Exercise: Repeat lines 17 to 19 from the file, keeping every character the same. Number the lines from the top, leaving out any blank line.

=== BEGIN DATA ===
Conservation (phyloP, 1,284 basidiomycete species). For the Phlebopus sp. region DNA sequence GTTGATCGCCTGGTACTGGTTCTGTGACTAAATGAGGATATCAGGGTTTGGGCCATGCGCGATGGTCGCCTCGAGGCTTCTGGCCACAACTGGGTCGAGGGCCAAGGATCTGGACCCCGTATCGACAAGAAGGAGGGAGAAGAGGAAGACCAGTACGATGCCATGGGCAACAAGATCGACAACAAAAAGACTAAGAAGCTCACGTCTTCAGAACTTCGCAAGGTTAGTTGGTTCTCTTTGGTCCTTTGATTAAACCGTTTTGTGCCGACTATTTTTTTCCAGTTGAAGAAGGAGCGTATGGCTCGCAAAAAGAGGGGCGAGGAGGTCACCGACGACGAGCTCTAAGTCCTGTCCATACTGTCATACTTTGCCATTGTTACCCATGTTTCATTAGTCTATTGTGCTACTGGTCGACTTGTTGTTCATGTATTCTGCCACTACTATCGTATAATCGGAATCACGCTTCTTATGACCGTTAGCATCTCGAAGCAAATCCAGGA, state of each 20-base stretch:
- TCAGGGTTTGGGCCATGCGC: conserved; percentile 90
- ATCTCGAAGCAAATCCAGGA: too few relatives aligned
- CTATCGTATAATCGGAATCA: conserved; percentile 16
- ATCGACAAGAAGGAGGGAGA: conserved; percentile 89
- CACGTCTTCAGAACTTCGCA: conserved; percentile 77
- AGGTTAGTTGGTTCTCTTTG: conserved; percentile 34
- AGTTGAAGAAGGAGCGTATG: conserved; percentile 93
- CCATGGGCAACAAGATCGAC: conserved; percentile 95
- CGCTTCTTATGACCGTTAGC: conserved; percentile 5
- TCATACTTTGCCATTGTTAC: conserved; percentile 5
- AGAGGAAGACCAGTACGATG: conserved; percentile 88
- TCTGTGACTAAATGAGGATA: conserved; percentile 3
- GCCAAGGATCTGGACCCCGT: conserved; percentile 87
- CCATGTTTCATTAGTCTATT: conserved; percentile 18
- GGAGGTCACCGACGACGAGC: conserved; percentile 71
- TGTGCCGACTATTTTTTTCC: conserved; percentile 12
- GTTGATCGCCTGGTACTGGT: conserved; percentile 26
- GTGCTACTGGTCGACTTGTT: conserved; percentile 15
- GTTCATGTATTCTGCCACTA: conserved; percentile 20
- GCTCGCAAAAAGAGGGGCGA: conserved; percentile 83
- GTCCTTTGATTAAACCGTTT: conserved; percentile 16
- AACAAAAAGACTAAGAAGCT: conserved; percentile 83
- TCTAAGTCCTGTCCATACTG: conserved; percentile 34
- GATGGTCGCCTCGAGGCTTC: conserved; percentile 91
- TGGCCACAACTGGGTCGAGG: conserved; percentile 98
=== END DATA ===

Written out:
- TGTGCCGACTATTTTTTTCC: conserved; percentile 12
- GTTGATCGCCTGGTACTGGT: conserved; percentile 26
- GTGCTACTGGTCGACTTGTT: conserved; percentile 15